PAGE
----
Scent Work


Photo by J. Nichole Smith |

Scent work is a dog sport that is becoming increasingly popular to the average pet parent. Inspired by the work of scent detection dogs, scent work is an easy-to-learn dog sport that is fun for the dog and the handler.

How It Works

  • A scent work class should start by building your dog’s confidence and excitement about the game by having him search for a favorite reward hidden in one of several boxes.
  • The activity is self-rewarding since the dog is immediately able to eat the hidden treat or play with the hidden toy upon finding it.
  • Slowly, the game goes from a small-scale search in a few boxes to a larger-scale search in a vehicle or a large room.
  • Eventually, the dog will learn how to search for a specific odor and find the source of that odor.

The Benefits of Scent Work
There are many fantastic benefits to participating in scent work. The sport requires extensive physical and mental stimulation from the dog, making it a great way to burn off excess energy and reduce behavioral problems at home. Searches can be conducted just about anywhere, which means training and learning can happen at almost anytime.

Take It Up a Notch
Handlers that are interested in taking the sport to the next level may be interested in competition scent work, which allows dog and handler teams to search for odors in a more real-world setting. These trials can be more challenging than traditional scent work, so it is important to know your dog and the level of intensity they can handle.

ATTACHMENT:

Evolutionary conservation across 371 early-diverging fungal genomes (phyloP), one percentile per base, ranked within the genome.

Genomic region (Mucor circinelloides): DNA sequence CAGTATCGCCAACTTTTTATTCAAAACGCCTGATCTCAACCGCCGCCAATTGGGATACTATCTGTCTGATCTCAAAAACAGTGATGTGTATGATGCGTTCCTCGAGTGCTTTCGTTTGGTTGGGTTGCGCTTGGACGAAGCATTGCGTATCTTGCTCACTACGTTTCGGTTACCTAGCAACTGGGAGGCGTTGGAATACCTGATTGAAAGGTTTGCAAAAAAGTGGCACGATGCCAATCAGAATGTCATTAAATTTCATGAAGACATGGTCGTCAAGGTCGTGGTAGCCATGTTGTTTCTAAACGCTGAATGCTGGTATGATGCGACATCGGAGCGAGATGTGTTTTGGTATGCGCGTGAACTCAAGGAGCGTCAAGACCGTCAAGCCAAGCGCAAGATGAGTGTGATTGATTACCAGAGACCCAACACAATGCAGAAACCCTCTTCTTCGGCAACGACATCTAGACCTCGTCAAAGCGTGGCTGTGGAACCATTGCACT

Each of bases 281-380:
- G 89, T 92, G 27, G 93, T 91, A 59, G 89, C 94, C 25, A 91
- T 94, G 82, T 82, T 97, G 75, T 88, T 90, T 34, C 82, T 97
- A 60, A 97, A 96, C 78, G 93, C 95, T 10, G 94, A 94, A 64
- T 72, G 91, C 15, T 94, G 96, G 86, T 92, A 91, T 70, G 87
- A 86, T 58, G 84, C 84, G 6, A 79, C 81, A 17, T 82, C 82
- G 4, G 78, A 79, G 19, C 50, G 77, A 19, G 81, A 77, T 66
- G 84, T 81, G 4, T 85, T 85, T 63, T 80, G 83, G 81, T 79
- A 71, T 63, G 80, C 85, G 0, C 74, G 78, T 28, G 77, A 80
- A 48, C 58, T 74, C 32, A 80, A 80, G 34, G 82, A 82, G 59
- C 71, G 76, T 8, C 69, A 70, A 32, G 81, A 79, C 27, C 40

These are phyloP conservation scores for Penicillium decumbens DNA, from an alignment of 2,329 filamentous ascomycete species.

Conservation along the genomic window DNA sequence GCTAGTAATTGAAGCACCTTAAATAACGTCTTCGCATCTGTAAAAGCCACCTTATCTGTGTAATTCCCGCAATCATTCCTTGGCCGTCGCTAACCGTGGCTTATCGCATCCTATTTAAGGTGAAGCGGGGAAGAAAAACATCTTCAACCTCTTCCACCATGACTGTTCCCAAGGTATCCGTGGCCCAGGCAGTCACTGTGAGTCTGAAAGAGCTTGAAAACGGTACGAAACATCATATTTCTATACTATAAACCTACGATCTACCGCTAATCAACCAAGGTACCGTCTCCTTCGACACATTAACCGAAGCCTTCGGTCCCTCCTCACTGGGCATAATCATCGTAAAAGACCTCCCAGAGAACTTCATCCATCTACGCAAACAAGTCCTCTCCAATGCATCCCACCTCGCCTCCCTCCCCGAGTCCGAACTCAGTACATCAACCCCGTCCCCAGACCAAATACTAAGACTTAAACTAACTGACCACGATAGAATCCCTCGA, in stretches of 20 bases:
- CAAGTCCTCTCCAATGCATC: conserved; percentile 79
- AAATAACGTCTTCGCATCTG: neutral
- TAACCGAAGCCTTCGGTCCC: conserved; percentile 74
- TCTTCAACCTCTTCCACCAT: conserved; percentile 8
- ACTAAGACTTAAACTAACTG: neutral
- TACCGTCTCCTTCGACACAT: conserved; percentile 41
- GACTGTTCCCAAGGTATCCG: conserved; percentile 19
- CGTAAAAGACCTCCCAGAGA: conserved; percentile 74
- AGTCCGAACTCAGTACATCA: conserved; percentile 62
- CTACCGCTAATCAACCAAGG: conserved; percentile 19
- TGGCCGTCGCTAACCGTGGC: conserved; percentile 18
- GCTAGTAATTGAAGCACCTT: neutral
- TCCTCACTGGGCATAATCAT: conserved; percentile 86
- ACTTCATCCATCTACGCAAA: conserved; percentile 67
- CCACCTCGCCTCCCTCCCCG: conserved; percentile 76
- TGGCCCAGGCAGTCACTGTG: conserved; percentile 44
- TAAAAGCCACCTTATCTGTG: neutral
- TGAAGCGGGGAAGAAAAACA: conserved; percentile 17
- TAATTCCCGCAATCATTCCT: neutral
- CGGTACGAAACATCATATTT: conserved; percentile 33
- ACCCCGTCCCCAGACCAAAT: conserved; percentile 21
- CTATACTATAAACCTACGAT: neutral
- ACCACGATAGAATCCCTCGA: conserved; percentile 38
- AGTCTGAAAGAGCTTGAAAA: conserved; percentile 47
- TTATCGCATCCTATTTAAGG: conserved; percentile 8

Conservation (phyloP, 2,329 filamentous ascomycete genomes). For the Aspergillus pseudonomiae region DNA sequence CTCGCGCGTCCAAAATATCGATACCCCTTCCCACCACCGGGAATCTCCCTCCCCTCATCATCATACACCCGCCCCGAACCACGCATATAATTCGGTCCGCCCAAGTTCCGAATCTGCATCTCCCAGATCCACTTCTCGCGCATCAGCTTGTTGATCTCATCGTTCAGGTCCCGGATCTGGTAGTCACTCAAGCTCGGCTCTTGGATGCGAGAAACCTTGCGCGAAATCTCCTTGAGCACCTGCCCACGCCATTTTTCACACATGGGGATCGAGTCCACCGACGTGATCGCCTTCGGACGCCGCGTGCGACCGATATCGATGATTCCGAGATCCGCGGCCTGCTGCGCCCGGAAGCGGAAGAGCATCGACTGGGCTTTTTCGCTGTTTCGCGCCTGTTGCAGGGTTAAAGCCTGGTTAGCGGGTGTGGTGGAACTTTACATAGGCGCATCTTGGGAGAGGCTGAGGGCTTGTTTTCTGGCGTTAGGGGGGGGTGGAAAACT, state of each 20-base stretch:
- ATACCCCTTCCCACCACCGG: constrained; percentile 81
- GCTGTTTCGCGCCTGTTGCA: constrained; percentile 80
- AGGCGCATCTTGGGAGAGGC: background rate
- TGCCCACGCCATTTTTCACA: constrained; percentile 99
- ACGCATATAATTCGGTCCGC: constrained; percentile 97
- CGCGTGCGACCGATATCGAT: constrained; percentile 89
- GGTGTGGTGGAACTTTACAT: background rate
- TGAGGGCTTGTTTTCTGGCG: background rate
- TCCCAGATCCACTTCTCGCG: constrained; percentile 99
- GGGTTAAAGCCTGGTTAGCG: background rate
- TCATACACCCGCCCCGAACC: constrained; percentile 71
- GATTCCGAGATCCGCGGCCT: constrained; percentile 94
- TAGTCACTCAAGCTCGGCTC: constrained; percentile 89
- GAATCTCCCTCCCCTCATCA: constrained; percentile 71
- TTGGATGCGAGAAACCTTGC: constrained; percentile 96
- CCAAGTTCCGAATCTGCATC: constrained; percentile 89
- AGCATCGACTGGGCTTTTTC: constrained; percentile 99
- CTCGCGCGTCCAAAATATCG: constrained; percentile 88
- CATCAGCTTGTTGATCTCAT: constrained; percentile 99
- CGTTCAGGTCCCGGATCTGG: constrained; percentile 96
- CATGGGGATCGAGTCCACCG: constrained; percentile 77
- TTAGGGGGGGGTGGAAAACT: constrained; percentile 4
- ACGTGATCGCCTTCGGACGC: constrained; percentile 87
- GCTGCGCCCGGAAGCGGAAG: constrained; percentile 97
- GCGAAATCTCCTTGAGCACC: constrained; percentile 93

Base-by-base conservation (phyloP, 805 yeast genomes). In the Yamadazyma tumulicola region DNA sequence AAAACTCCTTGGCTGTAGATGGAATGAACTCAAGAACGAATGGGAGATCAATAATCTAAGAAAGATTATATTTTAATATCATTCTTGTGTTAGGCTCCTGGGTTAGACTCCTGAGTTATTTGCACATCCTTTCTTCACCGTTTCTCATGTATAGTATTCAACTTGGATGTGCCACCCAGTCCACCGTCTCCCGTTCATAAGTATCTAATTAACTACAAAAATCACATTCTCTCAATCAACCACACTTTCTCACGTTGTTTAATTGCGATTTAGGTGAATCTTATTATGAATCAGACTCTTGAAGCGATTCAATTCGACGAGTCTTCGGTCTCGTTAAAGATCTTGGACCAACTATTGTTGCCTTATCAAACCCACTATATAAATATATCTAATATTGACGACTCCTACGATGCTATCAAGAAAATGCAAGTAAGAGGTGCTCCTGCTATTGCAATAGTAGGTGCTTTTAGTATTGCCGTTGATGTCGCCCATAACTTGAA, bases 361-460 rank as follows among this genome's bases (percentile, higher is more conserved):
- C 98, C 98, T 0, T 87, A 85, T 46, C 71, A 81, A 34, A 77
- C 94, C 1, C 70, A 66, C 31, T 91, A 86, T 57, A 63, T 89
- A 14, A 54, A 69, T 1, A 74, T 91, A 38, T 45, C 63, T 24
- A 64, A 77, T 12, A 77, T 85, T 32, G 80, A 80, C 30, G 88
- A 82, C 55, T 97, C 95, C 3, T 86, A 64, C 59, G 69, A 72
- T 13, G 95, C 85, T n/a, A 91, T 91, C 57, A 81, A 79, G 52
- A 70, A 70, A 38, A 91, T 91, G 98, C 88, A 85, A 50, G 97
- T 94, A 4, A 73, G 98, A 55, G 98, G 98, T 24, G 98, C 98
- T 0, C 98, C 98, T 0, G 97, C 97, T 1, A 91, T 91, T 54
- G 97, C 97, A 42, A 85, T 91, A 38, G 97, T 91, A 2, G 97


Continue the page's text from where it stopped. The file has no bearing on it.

Bottom Line
Scent work is fantastic for dogs that love to use their primary sense, their nose, and requires minimal prior training. Even reactive or shy dogs can participate in this sport, as dogs are released one by one. This sport is a great confidence builder and can be a great learning experience for the handler too.

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One thought on “Scent Work

  1. Michele Ploughman

    We have a foster rescue who is demonstrating remarkable signs this could be a calling for her. If we want to pursue getting her involved on a professional track, how does one go about finding her a placement?

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